A Discourse of Rivers
When Size Doesn’t Matter—
Self-Similarity Over Scale Changes
By Tamia Nelson
March 11, 2008
When I was a kid I loved playing in water. Any water. Puddles, drainage ditches, streams hardly big enough to float a good-sized tadpole…it made no difference to me. And when I played, I played hard. I was a little engineer, building dams across tiny rills and digging canals to drain water-filled potholes. I didn’t stop there, either. I used the spoil from my dredging to construct tiny islands. Then I built boats from twigs and scraps of wood and set them afloat in a watery world of my own making, watching intently as the little craft drifted wherever wind and current carried them.
Of course I was just playing at being an engineer, though I learned a lot about moving water in the process. But it wasn’t until I started paddling that I realized my childhood lessons could be “scaled up” to the real thing. And thereby hangs a tale. Lesson Number One…
Size Doesn’t Matter
Surprise! The tiny ribbons of snowmelt that twist and turn across the apron of sand in your driveway exhibit all the features of rivers everywhere, albeit on a smaller scale. With the exception of the pororoca, the tidal bore that sweeps upstream on the back of the highest of high tides, not even the mighty Amazon has a bigger bag of tricks. Yes, the Amazon packs a much greater punch. Obviously. After all, it drains most of a continent. But the dynamics are the same. For instance, an eddy is an eddy is an eddy. It doesn’t matter whether it forms behind a pebble in your drive, a boulder the size of a Greyhound bus midstream in a mountain torrent, or an island as big as Manhattan in one of the world’s largest rivers. An eddy is an eddy is an eddy. Period. Scientists have coined a phrase to describe this remarkable kinship: self-similarity over changes of scale. That’s a bit of a mouthful, to be sure, but the underlying idea is dead simple.
The implications for paddlers are profound, however. Consider this. If you want to know how the Amazon works, you don’t have to book a flight to Brazil. You just have to wait for the snow in your yard to start melting, or for a rainstorm to pass through. Then go out onto your driveway and look down. The Amazon lies at your feet—in miniature. It works the other way, too. Anything you can find in the Amazon you can find somewhere along the course of the rill in your drive (tidal bores excepted).
Maybe you need to be convinced. If so, check out this picture. (No, it wasn’t taken in my driveway. But it ought to illustrate my point, nonetheless.)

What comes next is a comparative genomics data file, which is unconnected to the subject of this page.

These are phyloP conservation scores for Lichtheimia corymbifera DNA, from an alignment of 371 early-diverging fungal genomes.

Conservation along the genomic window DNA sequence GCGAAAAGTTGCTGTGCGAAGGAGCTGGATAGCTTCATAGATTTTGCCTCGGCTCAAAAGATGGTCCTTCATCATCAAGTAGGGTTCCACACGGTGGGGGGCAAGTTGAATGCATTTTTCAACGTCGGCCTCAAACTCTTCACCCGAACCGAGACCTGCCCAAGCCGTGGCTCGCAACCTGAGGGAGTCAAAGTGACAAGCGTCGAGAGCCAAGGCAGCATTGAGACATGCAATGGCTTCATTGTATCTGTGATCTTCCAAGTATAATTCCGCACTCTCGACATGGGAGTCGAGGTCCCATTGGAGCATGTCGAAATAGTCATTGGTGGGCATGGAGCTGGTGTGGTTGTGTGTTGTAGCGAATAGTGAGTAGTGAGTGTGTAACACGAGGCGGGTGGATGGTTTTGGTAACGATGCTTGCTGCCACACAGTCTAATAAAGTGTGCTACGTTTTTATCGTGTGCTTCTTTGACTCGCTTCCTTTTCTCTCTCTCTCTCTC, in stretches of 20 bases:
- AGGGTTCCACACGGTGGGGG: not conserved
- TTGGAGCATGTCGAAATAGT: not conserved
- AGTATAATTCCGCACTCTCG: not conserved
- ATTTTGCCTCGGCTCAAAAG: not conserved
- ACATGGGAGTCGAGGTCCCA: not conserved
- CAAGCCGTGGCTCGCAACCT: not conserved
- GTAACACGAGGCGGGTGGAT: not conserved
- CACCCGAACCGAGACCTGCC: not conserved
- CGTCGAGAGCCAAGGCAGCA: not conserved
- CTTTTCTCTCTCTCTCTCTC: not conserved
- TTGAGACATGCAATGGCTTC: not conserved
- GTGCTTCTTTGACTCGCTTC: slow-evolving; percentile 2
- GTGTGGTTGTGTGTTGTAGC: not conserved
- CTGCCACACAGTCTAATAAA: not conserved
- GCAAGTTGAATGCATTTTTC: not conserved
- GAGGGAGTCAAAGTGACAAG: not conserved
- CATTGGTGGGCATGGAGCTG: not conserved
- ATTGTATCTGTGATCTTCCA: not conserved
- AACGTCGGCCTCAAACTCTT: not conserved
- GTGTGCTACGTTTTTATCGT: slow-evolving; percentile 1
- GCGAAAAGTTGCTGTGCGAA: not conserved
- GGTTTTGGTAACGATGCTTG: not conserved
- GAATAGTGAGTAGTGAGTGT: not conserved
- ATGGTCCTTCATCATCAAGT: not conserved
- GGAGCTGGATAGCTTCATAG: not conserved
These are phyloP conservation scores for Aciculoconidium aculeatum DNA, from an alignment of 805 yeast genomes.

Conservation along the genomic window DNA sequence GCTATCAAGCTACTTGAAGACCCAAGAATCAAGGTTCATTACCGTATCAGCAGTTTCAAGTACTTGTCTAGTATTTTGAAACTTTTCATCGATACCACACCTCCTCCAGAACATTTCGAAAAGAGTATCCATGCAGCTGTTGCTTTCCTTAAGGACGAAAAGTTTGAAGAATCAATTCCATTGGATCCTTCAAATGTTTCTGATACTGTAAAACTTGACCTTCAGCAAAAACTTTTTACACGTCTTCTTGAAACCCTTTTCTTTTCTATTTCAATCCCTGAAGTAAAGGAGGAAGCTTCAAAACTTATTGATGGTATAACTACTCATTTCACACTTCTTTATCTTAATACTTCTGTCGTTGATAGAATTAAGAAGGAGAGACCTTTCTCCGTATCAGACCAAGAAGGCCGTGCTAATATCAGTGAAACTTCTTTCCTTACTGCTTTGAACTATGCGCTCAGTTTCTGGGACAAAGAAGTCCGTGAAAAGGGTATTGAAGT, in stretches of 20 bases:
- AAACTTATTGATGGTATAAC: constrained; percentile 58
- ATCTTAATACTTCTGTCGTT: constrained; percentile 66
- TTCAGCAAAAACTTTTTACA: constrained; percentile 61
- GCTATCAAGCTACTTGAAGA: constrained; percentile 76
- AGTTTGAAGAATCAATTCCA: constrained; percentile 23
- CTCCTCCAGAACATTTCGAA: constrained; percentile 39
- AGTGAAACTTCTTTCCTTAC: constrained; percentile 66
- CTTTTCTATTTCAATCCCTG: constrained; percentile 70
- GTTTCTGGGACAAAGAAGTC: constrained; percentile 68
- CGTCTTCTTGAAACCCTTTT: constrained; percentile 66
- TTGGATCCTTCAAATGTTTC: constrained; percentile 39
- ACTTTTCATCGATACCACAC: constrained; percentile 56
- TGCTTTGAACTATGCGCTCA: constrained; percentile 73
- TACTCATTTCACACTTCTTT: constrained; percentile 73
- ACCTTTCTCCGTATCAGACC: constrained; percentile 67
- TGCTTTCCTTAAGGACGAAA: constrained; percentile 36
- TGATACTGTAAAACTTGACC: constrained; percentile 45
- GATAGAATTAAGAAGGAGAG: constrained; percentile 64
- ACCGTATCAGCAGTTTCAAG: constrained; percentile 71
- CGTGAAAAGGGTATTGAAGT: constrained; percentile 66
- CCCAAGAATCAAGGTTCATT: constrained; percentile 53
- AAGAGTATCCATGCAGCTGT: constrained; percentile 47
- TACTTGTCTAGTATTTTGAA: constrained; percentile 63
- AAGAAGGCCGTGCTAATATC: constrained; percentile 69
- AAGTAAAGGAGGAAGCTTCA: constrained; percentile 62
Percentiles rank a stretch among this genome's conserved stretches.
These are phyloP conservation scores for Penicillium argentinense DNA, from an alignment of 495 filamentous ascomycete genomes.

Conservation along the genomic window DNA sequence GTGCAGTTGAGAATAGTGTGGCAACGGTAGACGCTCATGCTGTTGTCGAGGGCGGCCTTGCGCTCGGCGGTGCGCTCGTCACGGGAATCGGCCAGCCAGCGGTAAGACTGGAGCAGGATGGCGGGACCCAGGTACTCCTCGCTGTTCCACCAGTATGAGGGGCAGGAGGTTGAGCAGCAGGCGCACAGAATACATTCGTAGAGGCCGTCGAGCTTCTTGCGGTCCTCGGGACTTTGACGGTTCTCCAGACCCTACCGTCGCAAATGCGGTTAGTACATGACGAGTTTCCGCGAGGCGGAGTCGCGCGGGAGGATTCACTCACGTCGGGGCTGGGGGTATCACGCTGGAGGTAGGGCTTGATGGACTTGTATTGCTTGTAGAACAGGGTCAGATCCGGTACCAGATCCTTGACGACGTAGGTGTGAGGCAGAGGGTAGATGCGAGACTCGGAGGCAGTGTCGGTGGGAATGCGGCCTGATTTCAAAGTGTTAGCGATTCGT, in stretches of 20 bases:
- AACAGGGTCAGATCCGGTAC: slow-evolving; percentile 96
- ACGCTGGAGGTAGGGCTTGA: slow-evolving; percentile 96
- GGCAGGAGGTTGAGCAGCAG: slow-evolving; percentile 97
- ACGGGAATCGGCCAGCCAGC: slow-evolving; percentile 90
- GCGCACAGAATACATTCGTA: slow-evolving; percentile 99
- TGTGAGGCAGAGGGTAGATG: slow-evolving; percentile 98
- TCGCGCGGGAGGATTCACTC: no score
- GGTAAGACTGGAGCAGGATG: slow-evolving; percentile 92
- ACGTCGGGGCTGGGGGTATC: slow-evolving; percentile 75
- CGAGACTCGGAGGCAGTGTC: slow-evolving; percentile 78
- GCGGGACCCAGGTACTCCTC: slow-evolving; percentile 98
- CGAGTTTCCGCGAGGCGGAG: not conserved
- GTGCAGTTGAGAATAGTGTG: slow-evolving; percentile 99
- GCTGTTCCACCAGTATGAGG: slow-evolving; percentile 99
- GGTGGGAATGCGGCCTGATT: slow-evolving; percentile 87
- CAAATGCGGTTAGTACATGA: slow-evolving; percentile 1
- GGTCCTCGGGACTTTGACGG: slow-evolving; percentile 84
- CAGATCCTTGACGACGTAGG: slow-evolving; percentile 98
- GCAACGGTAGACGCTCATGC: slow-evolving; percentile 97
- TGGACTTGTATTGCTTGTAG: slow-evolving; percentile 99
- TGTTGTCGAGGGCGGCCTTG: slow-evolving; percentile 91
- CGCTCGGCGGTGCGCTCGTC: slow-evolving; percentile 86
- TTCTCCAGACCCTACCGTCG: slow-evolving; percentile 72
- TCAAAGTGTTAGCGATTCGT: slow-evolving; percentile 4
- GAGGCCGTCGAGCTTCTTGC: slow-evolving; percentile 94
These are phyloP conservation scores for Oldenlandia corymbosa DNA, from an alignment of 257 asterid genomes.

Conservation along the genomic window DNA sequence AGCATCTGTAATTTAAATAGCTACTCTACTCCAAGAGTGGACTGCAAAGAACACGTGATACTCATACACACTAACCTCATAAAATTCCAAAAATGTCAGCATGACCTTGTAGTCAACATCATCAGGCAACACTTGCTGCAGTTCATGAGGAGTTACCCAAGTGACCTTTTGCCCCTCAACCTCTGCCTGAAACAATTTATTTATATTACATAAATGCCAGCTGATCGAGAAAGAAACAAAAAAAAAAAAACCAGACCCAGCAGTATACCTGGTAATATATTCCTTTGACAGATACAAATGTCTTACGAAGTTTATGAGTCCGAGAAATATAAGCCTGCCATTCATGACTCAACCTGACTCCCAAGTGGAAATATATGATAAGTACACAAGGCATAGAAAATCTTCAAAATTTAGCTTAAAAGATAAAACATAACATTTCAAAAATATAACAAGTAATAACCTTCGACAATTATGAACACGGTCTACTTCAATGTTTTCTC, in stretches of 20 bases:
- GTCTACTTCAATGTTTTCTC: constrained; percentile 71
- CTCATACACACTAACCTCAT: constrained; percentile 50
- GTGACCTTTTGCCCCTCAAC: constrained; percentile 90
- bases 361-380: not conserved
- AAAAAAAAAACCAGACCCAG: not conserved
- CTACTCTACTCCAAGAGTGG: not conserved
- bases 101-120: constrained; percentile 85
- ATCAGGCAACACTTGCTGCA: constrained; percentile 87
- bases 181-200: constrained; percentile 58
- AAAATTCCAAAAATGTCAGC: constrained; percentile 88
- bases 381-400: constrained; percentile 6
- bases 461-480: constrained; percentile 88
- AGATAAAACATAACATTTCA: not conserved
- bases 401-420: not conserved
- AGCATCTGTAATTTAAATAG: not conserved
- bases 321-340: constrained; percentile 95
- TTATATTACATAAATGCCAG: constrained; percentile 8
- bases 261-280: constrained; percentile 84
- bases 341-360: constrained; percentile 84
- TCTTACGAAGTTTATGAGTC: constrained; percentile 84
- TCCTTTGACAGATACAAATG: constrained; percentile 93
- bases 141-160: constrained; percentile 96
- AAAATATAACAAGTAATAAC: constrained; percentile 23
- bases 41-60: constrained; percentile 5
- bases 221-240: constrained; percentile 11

Look carefully. How big do you think the reversal in the photo is? It’s hard to judge, isn’t it? And why is that? Simply because the water alone doesn’t tell you enough. You need to put something else in the frame—a boat, say, or a tree, or a paddler—to give it scale. So let’s step back a little and look at the whole picture (the yellow rectangle identifies the location of the first shot):
Now you can see the trees on the opposite shore. That’s a lot better than nothing, but unless you can estimate their height you’ll need still more to gauge the magnitude of the drop and the size of the reversal. As it happens, however, I know the trees well, and I’m also acquainted with this river in all seasons. So I know that the drop in the picture is around four feet high, with the reversal extending about the same distance out. That’s not much, but it’s enough to get careless boaters into serious trouble. In fact, on the day I shot the picture, the river—it isn’t the Amazon!—was swollen with snowmelt. Only the most skillful (or foolhardy) paddler would attempt to run the drop under these conditions.
OK. Let’s look at another picture—the one on the left below. Was this shot from a chopper hovering over over the lip of a hundred-foot falls somewhere along the headwaters of the Amazon? Or from a sea-cliff on the coast of Hawai’i? Or did I find it closer to home? What do you think? Hard to tell, isn’t it?
Well, maybe it wasn’t that hard, after all. But you’ll have to admit I made it easy for you by also giving you the shot I cropped to make the mystery picture. (Again, the yellow rectangle shows the location of the first shot.) This time, it’s the cobbles on the far shore that help us out. In any case, my “hundred-foot falls” turns out to be nothing more than another ledge on The River that runs by my door. Without the second picture to clear thing up, however, you’d be hard pressed to tell this. It could be anywhere. It could even be a “hundred-foot falls.” That’s “self-similarity over scale” in action.